The People of the State of New York, Respondent, v. Warren Thomas, Defendant–Appellant.
Judgment, Supreme Court, Bronx County (Peter J. Benitez, J. at dismissal motion; Michael R. Sonberg, J. at hearings; Lester B. Adler, J. at jury trial and sentencing), rendered January 29, 2010, convicting defendant of criminal possession of a weapon in the second degree, and sentencing him, as a persistent violent felony offender, to a term of 20 years to life, unanimously affirmed.
The court properly denied defendant's motion to suppress physical evidence. When defendant discarded a pistol, this was not the product of any unlawful police activity. The officers, who were investigating a report of recent, nearby gunfire, had an objective, credible reason to approach defendant and ask if he had any information, and the officer's testimony, viewed as a whole, does not demonstrate that there was a seizure, even if the officer used the word “stop” in addressing defendant (see e. g. People v. Giles, 223 A.D.2d 39 [1st Dept 1996], lv denied 89 N.Y.2d 864  ).
The hearing court, which suppressed defendant's initial oral statements as the product of a custodial interrogation, properly denied suppression of efendant's subsequent written statement, made after Miranda warnings following a pronounced break of at least four hours. Based on the totality of the relevant factors, we find that the written statement was sufficiently attenuated from the suppressed statements (see People v. Davis, 106 AD3d 144 1st Dept 2013], lv denied 21 NY3d 1073  ).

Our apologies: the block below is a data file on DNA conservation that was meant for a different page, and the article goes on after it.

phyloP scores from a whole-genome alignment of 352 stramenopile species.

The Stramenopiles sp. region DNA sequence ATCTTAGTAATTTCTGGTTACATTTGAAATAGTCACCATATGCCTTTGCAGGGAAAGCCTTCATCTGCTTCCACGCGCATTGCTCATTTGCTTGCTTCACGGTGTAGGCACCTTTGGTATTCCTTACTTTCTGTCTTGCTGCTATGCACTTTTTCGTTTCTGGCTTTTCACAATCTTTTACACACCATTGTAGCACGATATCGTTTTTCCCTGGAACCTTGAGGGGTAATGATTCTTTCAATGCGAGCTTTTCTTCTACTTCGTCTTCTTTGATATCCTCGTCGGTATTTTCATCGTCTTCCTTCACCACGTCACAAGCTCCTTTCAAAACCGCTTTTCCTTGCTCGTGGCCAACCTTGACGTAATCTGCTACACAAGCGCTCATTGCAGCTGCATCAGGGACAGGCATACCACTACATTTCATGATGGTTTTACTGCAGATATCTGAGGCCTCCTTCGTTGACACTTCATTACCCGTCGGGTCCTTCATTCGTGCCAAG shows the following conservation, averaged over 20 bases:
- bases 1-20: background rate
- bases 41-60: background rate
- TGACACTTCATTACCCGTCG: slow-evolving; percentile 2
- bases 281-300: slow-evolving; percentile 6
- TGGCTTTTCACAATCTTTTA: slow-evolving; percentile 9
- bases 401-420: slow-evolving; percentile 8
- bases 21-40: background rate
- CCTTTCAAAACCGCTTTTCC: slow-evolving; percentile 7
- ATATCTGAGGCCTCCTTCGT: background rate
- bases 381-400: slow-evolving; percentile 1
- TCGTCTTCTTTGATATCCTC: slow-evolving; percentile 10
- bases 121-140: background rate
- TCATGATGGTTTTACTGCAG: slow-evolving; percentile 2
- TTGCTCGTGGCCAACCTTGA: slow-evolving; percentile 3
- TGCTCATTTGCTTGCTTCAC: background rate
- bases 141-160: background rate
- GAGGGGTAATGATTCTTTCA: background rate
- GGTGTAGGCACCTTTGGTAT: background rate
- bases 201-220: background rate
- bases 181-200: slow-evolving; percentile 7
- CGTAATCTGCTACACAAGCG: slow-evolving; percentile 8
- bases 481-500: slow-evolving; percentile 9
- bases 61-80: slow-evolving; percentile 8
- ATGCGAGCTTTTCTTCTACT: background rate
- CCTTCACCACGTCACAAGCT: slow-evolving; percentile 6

Given the exacting standard that must be satisfied before the extraordinary remedy of dismissal of an indictment is warranted (see People v. Darby, 75 N.Y.2d 449, 455  ), we find that although some of the prosecutor's questions and comments were inappropriate, they did not rise to the level of impairment of the integrity of the grand jury proceeding.
The challenged portions of the prosecutor's summation do not warrant reversal. The court's curative actions were sufficient to prevent the improper portions of the summation from causing
prejudice, and the court properly exercised its discretion in denying defendant's mistrial motion.
We find no reason to reduce the sentence.